Jeremy created a unique study to measure brain activity of people while perceiving different representations of depth. He used EEG measurements and developed a novel method for analyzing the data. This study is one of the first of its kind to quantitatively analyze visual depth perception.

KYLIE ROSLIN: Exploring the Role of Herpes Simplex Virus-1 Antibodies in Anti-N-Methyl-D-Aspartate Receptor Encephalitis

Kylie identified a unique relationship between the Herpes Simplex Virus and a neurologic autoimmune disorder called NMDAR encephalitis. Her findings could be used to improve the diagnosis and treatment of this rare condition.

  

The Regeneron Science Talent Search (Regeneron STS) is a program of Society for Science & the Public. Alumni of STS have made extraordinary contributions to science and hold more than 100 of the world’s most distinguished science and math honors, including the Nobel Prize and the National Medal of Science. Each year, 300 Regeneron STS scholars nationwide and their schools are recognized.

For more information, contact Stephanie Greenwald, Director of the Dr. Robert Pavlica Authentic Science Research Program at Byram Hills High School at 914-273-9200 ext. 4516 or sgreenwald@byramhills.net

 

Four Byram Hills High School students were recently selected as national finalists in the Neuroscience Research Prize awarded by the American Academy of Neuroscientists (AAN) Research Prize for high school students.

Four Byram Hills High School students were recently selected as national finalists in the Neuroscience Research Prize awarded by the American Academy of Neuroscientists (AAN) Research Prize for high school students.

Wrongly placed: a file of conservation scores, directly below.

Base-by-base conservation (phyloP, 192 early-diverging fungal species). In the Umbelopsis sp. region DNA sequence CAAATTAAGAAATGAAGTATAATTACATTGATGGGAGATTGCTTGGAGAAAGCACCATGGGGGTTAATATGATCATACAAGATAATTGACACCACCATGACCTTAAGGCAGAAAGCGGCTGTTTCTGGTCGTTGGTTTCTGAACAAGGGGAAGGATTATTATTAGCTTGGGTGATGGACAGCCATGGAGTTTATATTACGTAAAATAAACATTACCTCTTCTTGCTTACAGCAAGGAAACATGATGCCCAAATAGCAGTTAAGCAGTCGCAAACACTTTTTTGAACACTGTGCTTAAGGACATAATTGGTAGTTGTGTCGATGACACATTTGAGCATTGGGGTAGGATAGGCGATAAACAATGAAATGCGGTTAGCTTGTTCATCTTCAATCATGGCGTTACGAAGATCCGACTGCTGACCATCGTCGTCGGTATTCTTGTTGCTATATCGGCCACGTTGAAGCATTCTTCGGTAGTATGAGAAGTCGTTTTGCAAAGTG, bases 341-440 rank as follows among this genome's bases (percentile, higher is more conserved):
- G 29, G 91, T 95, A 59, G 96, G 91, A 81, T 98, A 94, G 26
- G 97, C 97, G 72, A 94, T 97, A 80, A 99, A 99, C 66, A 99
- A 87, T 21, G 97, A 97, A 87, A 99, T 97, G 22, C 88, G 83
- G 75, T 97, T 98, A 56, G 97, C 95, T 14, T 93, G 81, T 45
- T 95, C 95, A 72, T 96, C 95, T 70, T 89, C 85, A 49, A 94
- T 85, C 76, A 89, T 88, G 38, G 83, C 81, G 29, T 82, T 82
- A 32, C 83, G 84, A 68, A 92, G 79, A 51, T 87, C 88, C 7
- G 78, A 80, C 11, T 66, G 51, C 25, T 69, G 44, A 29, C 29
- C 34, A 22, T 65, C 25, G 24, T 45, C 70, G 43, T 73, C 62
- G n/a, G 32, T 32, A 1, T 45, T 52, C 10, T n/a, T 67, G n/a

The Academy is the largest organization of neurologists in the country and each year the group awards 15 high school students who have completed extraordinary work exploring the world of the brain and nervous system through laboratory research.

The Byram Hills School District is proud of the following students who participate in the Dr. Robert Pavlica Authentic Science Research Program at Byram Hills High School and the award-winning work they have done.

Here are the students and a summary of their projects:
STELLA LI:  Stella utilized a novel method to differentiate the workings of nerve impulses. Utilizing the neurotoxins found in snake venom, she demonstrated specific pathways involved in the endocytosis of vesicle membrane proteins. This research will enable neurologists to more fully understand synaptic mechanisms and could, in turn, enhance drug development.

JEREMY MA:  Jeremy created a study to measure the brain activity of people while perceiving different representations of depth. He used electroencephalography (EEG measurements) and developed a novel method for analyzing the data. This study is considered to be one of the first of its kind to quantitatively analyze visual depth perception.